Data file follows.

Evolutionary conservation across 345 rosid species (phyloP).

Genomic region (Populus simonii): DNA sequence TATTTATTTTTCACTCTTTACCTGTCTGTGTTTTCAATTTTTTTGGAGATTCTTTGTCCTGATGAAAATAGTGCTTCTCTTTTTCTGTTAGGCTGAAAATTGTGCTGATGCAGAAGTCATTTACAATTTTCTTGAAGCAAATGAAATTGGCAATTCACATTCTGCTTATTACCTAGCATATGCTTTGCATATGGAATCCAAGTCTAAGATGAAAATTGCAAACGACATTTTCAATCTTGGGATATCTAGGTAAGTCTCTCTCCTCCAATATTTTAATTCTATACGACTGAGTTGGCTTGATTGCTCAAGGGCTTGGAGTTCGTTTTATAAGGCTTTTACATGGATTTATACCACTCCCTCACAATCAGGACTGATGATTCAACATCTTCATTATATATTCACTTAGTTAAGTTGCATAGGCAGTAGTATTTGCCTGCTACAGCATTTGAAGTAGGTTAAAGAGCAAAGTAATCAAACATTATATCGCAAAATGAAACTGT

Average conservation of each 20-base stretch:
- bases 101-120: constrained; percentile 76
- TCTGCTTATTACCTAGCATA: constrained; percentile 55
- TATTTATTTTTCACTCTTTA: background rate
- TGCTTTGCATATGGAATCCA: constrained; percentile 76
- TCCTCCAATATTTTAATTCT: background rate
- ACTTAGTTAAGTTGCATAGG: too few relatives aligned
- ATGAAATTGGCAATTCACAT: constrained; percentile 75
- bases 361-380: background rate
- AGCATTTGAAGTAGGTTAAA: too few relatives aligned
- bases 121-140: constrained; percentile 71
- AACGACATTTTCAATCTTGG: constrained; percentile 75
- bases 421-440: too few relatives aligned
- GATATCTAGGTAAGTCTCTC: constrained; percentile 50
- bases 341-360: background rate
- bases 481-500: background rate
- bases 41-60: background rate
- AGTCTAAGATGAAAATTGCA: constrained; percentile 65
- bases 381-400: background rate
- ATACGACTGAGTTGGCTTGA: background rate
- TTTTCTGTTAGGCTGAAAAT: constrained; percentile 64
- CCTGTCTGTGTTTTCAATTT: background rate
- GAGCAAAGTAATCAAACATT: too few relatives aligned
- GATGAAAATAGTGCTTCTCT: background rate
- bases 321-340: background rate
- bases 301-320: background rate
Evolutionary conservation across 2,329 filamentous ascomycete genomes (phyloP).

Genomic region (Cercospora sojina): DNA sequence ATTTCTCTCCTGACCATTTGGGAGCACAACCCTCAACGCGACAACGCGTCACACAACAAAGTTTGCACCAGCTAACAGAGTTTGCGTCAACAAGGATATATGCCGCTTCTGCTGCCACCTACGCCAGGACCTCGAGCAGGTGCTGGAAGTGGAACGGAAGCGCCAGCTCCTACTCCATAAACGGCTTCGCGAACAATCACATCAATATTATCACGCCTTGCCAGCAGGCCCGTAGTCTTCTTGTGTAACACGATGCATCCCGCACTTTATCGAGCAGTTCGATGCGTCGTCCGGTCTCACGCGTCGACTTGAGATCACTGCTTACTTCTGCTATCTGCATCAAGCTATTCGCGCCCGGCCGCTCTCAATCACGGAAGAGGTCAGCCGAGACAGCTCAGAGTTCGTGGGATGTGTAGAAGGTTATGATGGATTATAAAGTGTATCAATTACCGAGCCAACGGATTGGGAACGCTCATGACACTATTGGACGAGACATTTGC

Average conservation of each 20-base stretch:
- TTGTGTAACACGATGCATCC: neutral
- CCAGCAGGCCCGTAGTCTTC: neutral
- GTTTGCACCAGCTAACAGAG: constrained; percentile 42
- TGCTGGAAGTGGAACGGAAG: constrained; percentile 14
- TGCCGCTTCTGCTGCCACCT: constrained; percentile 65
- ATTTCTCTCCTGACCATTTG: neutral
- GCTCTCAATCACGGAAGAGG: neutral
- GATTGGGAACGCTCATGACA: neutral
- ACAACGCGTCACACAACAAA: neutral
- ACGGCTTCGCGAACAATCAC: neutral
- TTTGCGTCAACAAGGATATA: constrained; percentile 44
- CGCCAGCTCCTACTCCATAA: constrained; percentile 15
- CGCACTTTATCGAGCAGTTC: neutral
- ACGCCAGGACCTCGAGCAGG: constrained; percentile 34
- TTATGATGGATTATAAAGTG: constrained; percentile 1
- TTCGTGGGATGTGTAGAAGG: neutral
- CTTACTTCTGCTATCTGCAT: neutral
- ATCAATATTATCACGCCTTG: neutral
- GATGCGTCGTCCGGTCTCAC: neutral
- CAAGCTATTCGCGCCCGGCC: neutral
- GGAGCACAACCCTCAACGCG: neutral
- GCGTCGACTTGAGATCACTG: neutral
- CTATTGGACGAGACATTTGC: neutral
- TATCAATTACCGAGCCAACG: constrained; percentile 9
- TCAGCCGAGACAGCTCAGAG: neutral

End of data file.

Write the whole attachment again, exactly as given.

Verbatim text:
Evolutionary conservation across 345 rosid species (phyloP).

Genomic region (Populus simonii): DNA sequence TATTTATTTTTCACTCTTTACCTGTCTGTGTTTTCAATTTTTTTGGAGATTCTTTGTCCTGATGAAAATAGTGCTTCTCTTTTTCTGTTAGGCTGAAAATTGTGCTGATGCAGAAGTCATTTACAATTTTCTTGAAGCAAATGAAATTGGCAATTCACATTCTGCTTATTACCTAGCATATGCTTTGCATATGGAATCCAAGTCTAAGATGAAAATTGCAAACGACATTTTCAATCTTGGGATATCTAGGTAAGTCTCTCTCCTCCAATATTTTAATTCTATACGACTGAGTTGGCTTGATTGCTCAAGGGCTTGGAGTTCGTTTTATAAGGCTTTTACATGGATTTATACCACTCCCTCACAATCAGGACTGATGATTCAACATCTTCATTATATATTCACTTAGTTAAGTTGCATAGGCAGTAGTATTTGCCTGCTACAGCATTTGAAGTAGGTTAAAGAGCAAAGTAATCAAACATTATATCGCAAAATGAAACTGT

Average conservation of each 20-base stretch:
- bases 101-120: constrained; percentile 76
- TCTGCTTATTACCTAGCATA: constrained; percentile 55
- TATTTATTTTTCACTCTTTA: background rate
- TGCTTTGCATATGGAATCCA: constrained; percentile 76
- TCCTCCAATATTTTAATTCT: background rate
- ACTTAGTTAAGTTGCATAGG: too few relatives aligned
- ATGAAATTGGCAATTCACAT: constrained; percentile 75
- bases 361-380: background rate
- AGCATTTGAAGTAGGTTAAA: too few relatives aligned
- bases 121-140: constrained; percentile 71
- AACGACATTTTCAATCTTGG: constrained; percentile 75
- bases 421-440: too few relatives aligned
- GATATCTAGGTAAGTCTCTC: constrained; percentile 50
- bases 341-360: background rate
- bases 481-500: background rate
- bases 41-60: background rate
- AGTCTAAGATGAAAATTGCA: constrained; percentile 65
- bases 381-400: background rate
- ATACGACTGAGTTGGCTTGA: background rate
- TTTTCTGTTAGGCTGAAAAT: constrained; percentile 64
- CCTGTCTGTGTTTTCAATTT: background rate
- GAGCAAAGTAATCAAACATT: too few relatives aligned
- GATGAAAATAGTGCTTCTCT: background rate
- bases 321-340: background rate
- bases 301-320: background rate
Evolutionary conservation across 2,329 filamentous ascomycete genomes (phyloP).

Genomic region (Cercospora sojina): DNA sequence ATTTCTCTCCTGACCATTTGGGAGCACAACCCTCAACGCGACAACGCGTCACACAACAAAGTTTGCACCAGCTAACAGAGTTTGCGTCAACAAGGATATATGCCGCTTCTGCTGCCACCTACGCCAGGACCTCGAGCAGGTGCTGGAAGTGGAACGGAAGCGCCAGCTCCTACTCCATAAACGGCTTCGCGAACAATCACATCAATATTATCACGCCTTGCCAGCAGGCCCGTAGTCTTCTTGTGTAACACGATGCATCCCGCACTTTATCGAGCAGTTCGATGCGTCGTCCGGTCTCACGCGTCGACTTGAGATCACTGCTTACTTCTGCTATCTGCATCAAGCTATTCGCGCCCGGCCGCTCTCAATCACGGAAGAGGTCAGCCGAGACAGCTCAGAGTTCGTGGGATGTGTAGAAGGTTATGATGGATTATAAAGTGTATCAATTACCGAGCCAACGGATTGGGAACGCTCATGACACTATTGGACGAGACATTTGC

Average conservation of each 20-base stretch:
- TTGTGTAACACGATGCATCC: neutral
- CCAGCAGGCCCGTAGTCTTC: neutral
- GTTTGCACCAGCTAACAGAG: constrained; percentile 42
- TGCTGGAAGTGGAACGGAAG: constrained; percentile 14
- TGCCGCTTCTGCTGCCACCT: constrained; percentile 65
- ATTTCTCTCCTGACCATTTG: neutral
- GCTCTCAATCACGGAAGAGG: neutral
- GATTGGGAACGCTCATGACA: neutral
- ACAACGCGTCACACAACAAA: neutral
- ACGGCTTCGCGAACAATCAC: neutral
- TTTGCGTCAACAAGGATATA: constrained; percentile 44
- CGCCAGCTCCTACTCCATAA: constrained; percentile 15
- CGCACTTTATCGAGCAGTTC: neutral
- ACGCCAGGACCTCGAGCAGG: constrained; percentile 34
- TTATGATGGATTATAAAGTG: constrained; percentile 1
- TTCGTGGGATGTGTAGAAGG: neutral
- CTTACTTCTGCTATCTGCAT: neutral
- ATCAATATTATCACGCCTTG: neutral
- GATGCGTCGTCCGGTCTCAC: neutral
- CAAGCTATTCGCGCCCGGCC: neutral
- GGAGCACAACCCTCAACGCG: neutral
- GCGTCGACTTGAGATCACTG: neutral
- CTATTGGACGAGACATTTGC: neutral
- TATCAATTACCGAGCCAACG: constrained; percentile 9
- TCAGCCGAGACAGCTCAGAG: neutral